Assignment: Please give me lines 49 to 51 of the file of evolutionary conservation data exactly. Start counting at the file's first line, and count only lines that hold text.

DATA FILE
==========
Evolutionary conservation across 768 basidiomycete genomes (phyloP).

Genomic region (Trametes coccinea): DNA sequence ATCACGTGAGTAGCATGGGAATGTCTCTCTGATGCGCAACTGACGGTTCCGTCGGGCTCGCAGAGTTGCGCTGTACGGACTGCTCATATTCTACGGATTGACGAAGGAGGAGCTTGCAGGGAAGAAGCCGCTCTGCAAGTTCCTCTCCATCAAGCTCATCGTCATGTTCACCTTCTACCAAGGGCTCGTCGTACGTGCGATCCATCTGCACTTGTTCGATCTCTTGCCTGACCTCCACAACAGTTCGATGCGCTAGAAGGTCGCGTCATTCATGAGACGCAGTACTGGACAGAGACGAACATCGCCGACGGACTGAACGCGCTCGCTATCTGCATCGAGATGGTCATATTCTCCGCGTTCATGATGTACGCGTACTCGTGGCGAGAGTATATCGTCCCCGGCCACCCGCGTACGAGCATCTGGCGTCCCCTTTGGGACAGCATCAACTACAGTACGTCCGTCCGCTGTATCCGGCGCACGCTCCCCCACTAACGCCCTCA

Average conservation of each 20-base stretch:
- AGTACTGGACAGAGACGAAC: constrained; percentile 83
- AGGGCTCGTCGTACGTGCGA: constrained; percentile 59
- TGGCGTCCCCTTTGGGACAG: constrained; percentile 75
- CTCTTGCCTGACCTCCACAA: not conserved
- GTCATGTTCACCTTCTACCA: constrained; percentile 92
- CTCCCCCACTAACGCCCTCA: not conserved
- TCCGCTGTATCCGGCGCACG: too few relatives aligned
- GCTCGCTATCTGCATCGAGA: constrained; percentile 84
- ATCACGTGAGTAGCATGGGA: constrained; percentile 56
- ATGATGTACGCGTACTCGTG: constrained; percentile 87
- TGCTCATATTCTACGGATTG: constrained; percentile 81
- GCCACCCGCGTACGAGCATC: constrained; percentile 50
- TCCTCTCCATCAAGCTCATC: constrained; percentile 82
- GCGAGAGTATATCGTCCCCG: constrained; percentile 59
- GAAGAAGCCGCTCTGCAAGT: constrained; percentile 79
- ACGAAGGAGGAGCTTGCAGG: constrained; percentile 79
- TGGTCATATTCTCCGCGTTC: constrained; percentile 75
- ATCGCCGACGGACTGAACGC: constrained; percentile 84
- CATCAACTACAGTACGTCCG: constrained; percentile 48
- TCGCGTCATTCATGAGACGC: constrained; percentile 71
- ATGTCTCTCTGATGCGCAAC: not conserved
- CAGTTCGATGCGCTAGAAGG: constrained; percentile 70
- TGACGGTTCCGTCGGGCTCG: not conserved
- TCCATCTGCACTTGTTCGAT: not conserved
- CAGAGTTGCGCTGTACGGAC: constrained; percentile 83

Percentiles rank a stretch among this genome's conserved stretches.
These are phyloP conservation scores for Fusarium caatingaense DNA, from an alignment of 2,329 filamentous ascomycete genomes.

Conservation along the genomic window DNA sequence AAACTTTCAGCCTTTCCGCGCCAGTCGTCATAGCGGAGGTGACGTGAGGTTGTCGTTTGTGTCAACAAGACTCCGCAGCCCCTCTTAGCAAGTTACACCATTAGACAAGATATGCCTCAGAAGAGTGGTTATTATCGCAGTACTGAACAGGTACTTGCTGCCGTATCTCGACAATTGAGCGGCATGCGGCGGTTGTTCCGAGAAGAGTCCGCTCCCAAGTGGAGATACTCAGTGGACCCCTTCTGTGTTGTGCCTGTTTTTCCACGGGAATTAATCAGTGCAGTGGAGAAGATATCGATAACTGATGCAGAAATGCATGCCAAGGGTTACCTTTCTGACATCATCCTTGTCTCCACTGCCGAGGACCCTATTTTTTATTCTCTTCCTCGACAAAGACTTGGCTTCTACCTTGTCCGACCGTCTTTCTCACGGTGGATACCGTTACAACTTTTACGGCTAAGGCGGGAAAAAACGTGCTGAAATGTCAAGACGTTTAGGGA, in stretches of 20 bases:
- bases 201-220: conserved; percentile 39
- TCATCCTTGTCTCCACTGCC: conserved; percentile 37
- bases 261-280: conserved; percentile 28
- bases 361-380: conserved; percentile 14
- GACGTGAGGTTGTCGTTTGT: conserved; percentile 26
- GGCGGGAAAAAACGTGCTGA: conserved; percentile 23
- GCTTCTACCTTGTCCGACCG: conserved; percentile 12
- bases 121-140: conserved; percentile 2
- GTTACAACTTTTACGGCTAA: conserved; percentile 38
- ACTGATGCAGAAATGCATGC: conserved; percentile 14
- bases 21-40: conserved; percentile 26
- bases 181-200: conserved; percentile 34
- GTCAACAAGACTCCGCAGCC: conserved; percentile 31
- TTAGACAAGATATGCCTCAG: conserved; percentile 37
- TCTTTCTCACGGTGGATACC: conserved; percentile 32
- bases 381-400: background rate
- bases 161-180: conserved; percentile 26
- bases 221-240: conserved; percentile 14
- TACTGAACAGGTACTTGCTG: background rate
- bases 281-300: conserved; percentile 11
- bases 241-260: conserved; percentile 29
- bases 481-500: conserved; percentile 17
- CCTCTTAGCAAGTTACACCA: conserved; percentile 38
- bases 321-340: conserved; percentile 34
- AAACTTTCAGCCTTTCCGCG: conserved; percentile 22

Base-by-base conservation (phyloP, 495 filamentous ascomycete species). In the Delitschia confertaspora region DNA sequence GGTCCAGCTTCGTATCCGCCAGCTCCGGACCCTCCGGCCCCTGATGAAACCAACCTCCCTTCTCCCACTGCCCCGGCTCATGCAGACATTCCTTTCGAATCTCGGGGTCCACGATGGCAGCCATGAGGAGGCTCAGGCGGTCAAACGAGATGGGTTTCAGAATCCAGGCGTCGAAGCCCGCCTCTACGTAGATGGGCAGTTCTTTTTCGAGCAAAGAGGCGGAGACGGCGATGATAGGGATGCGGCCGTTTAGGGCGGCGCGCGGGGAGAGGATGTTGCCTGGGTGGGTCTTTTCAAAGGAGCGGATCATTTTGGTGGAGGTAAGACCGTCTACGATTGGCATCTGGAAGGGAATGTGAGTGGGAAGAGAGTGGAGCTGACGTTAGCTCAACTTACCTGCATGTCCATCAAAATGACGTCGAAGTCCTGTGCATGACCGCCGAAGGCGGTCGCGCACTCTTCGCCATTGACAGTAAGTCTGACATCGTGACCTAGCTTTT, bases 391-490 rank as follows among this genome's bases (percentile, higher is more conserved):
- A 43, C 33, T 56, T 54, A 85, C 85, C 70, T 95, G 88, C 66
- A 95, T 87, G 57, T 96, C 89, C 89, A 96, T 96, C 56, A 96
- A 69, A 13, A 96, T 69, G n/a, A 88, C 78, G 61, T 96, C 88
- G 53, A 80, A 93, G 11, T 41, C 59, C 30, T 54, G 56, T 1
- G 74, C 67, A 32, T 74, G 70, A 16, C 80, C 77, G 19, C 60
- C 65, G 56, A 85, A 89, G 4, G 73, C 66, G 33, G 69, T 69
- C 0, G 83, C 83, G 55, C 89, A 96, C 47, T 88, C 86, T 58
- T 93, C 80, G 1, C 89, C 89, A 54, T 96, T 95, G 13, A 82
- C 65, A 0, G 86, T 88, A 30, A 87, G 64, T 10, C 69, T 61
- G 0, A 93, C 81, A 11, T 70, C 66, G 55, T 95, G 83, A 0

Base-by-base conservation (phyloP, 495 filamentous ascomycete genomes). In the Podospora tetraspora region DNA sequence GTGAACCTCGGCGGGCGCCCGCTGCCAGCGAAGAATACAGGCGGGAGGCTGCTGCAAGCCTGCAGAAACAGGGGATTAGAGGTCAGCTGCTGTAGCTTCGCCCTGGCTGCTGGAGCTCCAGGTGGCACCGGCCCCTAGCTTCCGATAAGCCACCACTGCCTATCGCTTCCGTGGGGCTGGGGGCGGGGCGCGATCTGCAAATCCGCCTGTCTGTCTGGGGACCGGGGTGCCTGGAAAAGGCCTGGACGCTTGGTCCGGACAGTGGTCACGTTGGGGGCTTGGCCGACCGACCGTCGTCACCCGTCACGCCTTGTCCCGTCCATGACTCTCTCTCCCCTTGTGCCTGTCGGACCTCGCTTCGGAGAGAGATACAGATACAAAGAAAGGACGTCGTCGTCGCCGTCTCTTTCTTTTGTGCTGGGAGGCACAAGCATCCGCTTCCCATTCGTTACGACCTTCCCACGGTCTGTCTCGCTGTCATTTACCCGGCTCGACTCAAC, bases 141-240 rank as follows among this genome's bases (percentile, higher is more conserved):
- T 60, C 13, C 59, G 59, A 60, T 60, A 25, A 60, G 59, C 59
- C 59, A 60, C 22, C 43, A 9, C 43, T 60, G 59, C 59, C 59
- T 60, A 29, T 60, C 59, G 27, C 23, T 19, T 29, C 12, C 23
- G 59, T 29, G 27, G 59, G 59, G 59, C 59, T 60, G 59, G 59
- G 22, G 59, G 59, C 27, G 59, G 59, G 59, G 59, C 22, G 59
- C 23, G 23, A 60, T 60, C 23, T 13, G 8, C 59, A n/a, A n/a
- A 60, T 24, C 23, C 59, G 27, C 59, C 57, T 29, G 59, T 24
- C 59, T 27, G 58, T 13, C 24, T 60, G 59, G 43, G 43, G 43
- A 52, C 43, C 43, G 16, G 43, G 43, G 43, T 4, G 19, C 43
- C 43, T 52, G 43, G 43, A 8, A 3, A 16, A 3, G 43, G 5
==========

- bases 221-240: conserved; percentile 14
- TACTGAACAGGTACTTGCTG: background rate
- bases 281-300: conserved; percentile 11